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September 18, 2019

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Take 5: New GM expounds on philosophy behind building Vegas’ franchise

GM Named For Las Vegas' NHL Expansion Team

Steve Marcus

George McPhee speaks after being named general manager of Las Vegas’ NHL expansion team during a news conference at the T-Mobile Arena Wednesday, July 13, 2016. McPhee is a former general manager of the NHL’s Washington Capitals.

GM Named for Las Vegas' NHL Team

George McPhee, left , speaks with Bill Foley, the owner of Las Vegas' NHL expansion team, after McPhee was announced as general manager of the expansion team during a news conference at the T-Mobile Arena Wednesday, July 13, 2016. McPhee is a former general manager of the NHL's Washington Capitals. Launch slideshow »

At his introductory news conference on Wednesday, George McPhee took a page out of the UNLV coaching textbook. When asked about style of play, the general manager of Las Vegas’ first major-league pro franchise promised just short of putting the runnin’ back in Runnin’ Rebels.

“We’ll play a brand of hockey that people like. I’ve never enjoyed the sit-back style of hockey,” said McPhee, who was the Washington Capitals general manager for 17 years. “We’ll be a team that’s attacking all the time and pressuring pucks all over the ice.”

As franchise owner Bill Foley keeps working on securing a team name for the NHL’s 31st franchise, McPhee shed some light on the ideals and philosophies that will be the backbone of Vegas’ hockey team. Here are a few excerpts from McPhee’s comments:

On the differences between rebuilding a team and starting with an expansion franchise …

In some ways I like this situation a lot better. Historically, you take over a team that needs work and you have to dig out from under some bad contracts or players that aren’t getting the job done and you have to make changes to the staff. If it has to be done it has to be done, but it’s negative fun. Here you’re coming in and it’s a clean slate and you get to pick everyone in the organization. I’m looking forward to that. In some ways this is what every GM wants to experience at some point in their career.

On what they’re looking for in a coach …

We can take our time with that, but a coach has to be a lot of things. Obviously he has to know the technical packages, know his Xs and Os, but it goes beyond that. A coach has to be someone who deep down in his soul is a really confident person, really believes in what he’s doing. Certainly he has to understand the game, but for me it has to be someone that the players respect and like and want to win for. Someone who cares about the players and they care about him. The players will do what they’re told, but you want them to want to do it for the coach and for themselves.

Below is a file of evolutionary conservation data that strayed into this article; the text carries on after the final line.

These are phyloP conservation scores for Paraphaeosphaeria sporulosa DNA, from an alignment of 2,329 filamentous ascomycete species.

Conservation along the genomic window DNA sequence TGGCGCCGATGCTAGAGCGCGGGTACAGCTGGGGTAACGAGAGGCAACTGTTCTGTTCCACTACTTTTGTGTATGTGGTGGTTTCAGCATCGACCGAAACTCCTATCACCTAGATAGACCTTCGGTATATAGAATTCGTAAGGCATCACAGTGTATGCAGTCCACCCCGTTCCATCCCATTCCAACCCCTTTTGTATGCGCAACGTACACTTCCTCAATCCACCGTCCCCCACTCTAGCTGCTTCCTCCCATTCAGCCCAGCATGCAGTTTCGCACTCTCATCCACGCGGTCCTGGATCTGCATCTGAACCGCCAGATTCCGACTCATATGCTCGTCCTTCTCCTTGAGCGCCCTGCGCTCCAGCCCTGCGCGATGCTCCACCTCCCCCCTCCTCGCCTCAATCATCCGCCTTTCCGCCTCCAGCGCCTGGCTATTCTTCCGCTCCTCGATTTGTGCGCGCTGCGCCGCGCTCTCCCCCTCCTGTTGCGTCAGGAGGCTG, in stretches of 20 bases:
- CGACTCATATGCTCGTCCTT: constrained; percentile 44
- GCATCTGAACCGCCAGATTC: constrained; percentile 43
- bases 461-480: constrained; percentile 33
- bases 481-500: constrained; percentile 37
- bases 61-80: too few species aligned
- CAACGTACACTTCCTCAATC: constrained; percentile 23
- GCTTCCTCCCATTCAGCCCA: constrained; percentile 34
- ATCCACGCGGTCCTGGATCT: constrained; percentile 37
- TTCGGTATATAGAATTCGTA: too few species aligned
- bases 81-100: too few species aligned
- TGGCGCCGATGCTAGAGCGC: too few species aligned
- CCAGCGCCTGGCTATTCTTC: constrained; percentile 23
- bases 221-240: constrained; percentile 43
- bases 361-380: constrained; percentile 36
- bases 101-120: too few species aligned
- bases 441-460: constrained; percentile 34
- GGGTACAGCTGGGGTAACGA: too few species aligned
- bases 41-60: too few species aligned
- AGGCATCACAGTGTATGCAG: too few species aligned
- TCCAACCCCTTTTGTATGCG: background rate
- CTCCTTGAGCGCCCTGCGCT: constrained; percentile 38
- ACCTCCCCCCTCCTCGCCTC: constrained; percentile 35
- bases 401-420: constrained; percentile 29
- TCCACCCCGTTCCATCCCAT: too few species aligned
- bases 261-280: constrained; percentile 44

On any concerns about potential distractions having a franchise based in Las Vegas …

If we get the right players they’re going to be focused on being great players and doing every single thing in their lives to be a great player. How they carry themselves, how they walk, how they talk, how they dress, how they present themselves in the community, how they help in the community. Those are the kind of guys we want. There are distractions everywhere, but your performance is based on you and if you let something or someone get in the way of that, that’s your fault and we’ve got the wrong guy. We’ll be getting the right guys. If you want to get into trouble there are lots of places to get into trouble in this league.

On what the Las Vegas franchise will offer to free agents …

I think a lot of people are going to want to play here. This is really an exciting town that has a lot to offer. This arena is fabulous, I’ve seen where the practice facility is going to go up; it’s a great place to develop future NHL players. It’s really important that all of these things are lined up: the rink, the practice rink, a place to live, how easy it is to get back and forth. That matters to players. Obviously the climate is fantastic and no state income tax matters. That helps.

On how they want to manage the salary cap, which is expected to be $73 million in 2016-17 and a little higher in 2017-18 …

We want to have the best salary cap management in the league. At my past job, one of the reasons that team was a really good team is we didn’t have cap issues. We did the right things, we did smart contracts and signed good players. And players who wanted too much money, we let them walk. You can survive the loss of a player, you can’t survive a bad contract. You can’t let dead money or pay-it-forward schemes or anything like that get in the way of what you’re trying to do. You manage the cap properly, you can manage people properly and you’ll have a good team.

Taylor Bern can be reached at 948-7844 or [email protected]. Follow Taylor on Twitter at

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